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Re: KeyNote draft available

I must confess that I don't quite understand your point.  You seem to
be objecting to the use of the term "trust" in conjunction with
predicates that delegate from one key to another the permission to
perform specific security actions.

While I would be the first to agree that the word "trust" can be used
to describe concepts other than this, we use the word "trust" as a
technical term.  It is not at all unusual for words to have a meaning
as a technical term-of-art that are rather different from their
connotations in informal or non-technical language.  Indeed, computer
science is full of such terms; consider "reliable," "trivial," "large,
and "fair," for starters.

Here, we use "trust" in a technical sense, not in a social or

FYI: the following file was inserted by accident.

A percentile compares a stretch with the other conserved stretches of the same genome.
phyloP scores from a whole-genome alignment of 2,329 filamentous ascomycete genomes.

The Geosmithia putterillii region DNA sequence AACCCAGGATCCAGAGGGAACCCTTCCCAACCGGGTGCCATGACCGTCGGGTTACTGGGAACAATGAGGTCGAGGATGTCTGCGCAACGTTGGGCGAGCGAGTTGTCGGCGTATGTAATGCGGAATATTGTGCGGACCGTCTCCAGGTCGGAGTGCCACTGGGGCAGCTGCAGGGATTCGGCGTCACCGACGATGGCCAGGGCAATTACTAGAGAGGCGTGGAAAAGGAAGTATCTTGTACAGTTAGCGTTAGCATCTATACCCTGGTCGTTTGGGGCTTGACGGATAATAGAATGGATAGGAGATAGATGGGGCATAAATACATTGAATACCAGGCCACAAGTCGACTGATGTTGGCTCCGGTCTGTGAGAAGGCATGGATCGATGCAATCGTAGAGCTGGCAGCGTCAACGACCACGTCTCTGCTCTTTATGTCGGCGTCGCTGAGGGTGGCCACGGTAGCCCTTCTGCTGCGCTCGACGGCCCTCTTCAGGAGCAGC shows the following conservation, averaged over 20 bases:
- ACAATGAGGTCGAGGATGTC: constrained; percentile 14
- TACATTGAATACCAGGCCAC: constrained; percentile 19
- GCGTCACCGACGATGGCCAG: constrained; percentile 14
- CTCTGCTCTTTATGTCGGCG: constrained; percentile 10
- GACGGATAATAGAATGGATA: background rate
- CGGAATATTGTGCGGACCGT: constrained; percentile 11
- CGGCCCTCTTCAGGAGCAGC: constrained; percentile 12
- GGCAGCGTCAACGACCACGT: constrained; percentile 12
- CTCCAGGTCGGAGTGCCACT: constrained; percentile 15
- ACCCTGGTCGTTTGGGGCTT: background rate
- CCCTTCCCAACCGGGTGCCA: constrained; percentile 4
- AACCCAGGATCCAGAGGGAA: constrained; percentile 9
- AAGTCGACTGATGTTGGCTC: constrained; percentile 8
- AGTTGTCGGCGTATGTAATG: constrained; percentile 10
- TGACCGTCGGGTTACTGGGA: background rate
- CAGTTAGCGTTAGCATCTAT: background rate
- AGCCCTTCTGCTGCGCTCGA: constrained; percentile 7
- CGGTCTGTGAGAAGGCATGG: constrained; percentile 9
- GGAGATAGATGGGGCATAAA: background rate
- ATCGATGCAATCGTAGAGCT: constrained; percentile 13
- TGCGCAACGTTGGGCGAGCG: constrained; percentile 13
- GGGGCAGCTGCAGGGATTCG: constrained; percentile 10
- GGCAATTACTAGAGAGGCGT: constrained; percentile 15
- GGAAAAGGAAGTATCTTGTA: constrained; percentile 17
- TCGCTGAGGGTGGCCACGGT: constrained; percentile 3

political sense.  In particular, we use the word in the sense of
"trusted system", and, especially, "trust management," a term we
introduced in our original PolicyMaker paper to refer to the problem
of describing (and containing) the extent to which other parties are
permitted to perform security-critical actions.  You suggest the term
"authorization," which is also a good word, but we used "trust
management" because that phrase is beginning to be fairly widely
understood by the technical community (there has been at least one
conference on the subject, and it has appeared in several
calls-for-papers, for example).

In any event, we think KeyNote provides a very simple mechanism that
is flexible enough to addresses many of the issues of concern to the
SPKI charter, and we hope to stimulate discussion on our direction.


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